With one voice

With one voice


Have you ever been in a big cafeteria—maybe at school or at a restaurant? Did you ever stop to listen to how noisy it is when everybody is talking at once, all saying different things? Now, have you ever been to a concert, when the singers all use their voices together? It sounds beautiful!

Today, in the epistle reading, Saint Paul tells us how we can use our voices together to glorify God! He writes, “May the God of steadfastness and encouragement grant you to live in harmony with one another, in accordance with Christ Jesus, so that together you may with one voice glorify the God and Father of our Lord Jesus Christ.”

When we come to church, we want to all glorify God together! Saint Paul reminds us to “live in harmony” before we come close to God. So, before we receive Christ’s Body and Blood in Holy Communion, we want to show God that we “live in harmony with one another” first. If we had a fight with somebody—like a family member or a friend—we should say we are sorry first. If we are mad at somebody, we should patch things up before we come for Holy Communion. If we don’t like somebody, maybe we can make things right first. That way, we really are living “in harmony with one another” and together, “with one voice,” we can all glorify God!


What do you do when your plans change? Do you get upset, or do you think of another plan? Saint Irene grew up in a wealthy and important family. She was even supposed to marry the Emperor, but when she got to Constantinople, he was already married! She wasn’t sad though. Lots of men asked her to marry them, but instead, St. Irene went to live in the Monastery of Chrysovalantou. She gave away her money and her things to the poor, and she decided to become a nun.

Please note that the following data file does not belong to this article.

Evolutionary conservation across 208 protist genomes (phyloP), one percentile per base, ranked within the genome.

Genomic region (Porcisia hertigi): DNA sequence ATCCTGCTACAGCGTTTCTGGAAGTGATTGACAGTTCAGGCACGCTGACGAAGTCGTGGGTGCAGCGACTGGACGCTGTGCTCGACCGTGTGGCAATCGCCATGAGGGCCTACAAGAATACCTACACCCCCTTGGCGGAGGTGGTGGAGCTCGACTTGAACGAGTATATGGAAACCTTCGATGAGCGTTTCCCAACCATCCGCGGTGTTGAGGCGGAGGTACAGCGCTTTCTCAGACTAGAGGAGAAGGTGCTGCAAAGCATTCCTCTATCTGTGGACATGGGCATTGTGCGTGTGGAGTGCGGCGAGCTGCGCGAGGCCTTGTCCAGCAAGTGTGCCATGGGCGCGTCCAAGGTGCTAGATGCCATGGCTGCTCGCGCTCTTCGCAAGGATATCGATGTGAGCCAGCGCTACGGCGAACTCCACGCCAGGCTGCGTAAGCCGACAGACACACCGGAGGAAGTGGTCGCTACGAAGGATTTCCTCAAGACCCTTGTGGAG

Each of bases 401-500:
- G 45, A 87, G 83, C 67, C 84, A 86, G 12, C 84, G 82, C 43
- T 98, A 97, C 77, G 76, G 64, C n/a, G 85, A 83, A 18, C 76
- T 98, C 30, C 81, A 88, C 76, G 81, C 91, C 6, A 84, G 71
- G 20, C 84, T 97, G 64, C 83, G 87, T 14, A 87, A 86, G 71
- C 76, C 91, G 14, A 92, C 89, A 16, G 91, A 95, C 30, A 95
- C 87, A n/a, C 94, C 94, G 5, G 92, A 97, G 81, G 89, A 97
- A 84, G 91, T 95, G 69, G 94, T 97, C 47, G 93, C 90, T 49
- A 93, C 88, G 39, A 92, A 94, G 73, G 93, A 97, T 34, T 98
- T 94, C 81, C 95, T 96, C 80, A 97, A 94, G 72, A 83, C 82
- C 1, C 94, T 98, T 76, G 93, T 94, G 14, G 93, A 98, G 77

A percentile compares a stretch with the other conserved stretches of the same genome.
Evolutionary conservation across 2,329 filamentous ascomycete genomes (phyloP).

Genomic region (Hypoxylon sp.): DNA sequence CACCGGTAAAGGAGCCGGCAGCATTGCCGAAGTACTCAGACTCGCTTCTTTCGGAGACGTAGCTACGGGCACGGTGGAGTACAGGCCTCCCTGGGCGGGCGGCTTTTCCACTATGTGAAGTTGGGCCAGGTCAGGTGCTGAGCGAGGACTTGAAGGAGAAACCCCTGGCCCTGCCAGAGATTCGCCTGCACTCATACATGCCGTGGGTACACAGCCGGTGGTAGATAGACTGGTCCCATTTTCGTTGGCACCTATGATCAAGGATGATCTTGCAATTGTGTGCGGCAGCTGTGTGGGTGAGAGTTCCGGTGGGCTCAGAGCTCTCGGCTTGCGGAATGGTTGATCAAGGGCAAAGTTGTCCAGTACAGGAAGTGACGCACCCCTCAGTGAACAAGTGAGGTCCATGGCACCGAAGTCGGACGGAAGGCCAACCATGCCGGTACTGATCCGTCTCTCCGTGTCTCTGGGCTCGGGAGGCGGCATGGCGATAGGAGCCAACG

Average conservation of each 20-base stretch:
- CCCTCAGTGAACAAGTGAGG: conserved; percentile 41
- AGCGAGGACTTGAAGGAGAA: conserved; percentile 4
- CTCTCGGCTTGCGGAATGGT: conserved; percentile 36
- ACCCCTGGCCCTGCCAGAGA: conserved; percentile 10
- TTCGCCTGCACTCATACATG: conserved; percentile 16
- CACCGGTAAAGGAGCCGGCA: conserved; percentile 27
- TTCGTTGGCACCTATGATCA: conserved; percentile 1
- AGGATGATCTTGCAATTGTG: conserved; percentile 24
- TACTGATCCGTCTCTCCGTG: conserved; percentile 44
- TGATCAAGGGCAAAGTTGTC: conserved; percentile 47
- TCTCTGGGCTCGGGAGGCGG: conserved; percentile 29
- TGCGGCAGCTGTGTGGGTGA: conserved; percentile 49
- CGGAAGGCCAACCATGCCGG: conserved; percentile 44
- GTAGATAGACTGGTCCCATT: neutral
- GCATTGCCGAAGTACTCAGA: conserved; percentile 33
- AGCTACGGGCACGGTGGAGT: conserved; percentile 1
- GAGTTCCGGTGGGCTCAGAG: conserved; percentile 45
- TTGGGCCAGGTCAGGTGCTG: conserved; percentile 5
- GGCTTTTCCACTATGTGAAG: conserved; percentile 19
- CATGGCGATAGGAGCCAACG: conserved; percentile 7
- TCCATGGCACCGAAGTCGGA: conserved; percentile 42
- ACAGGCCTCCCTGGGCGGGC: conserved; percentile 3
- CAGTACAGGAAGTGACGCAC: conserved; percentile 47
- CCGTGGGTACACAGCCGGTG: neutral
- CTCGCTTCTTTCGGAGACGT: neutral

As a nun, St. Irene tried to be like Christ—always humble and loving to other people. She became close to God because she talked to Him often in prayer! St. Irene had many miracles happen. Sometimes at night, St. Irene would go out into the garden to pray. Once, another nun couldn’t sleep and went out there too. She saw St. Irene praying, and she was floating above the ground. Three trees were even bowing down to her! In the morning, the nun told the other sisters. They no- ticed that there were handkerchiefs on the tops of the tall trees!

Now St. Irene still works many miracles because she is so close to God. She especially helps people who cannot have children. Many times, the family finally has a child and names him or her Chrysovalantou or Chrysovalanti!

We celebrate the nameday of Saint Irene on July 28th (August 10th, OC).

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Photo credit: Saints Constantine and Helen Greek Orthodox Church 


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About author

Presvytera Alexandra Houck

Presvytera Alexandra Houck created The Children's Word bulletin so children will know they are not only welcome in church, but even more, an essential part of the Church family. She hopes the weekly bulletin will be just one more way we can make kids feel at home in church. Presvytera Alexandra is a graduate of Duke University and Holy Cross Greek Orthodox School of Theology. Her husband, Fr. Jason Houck, is a priest at St. Mary's Greek Orthodox Church in Minneapolis, MN. Presvytera Alexandra and Fr. Jason have five small children: Lydia, Paul, Silas, Philip, and Sarah. Presvytera Alexandra grew up attending Holy Trinity Greek Orthodox Church in Asheville, North Carolina with her nine siblings.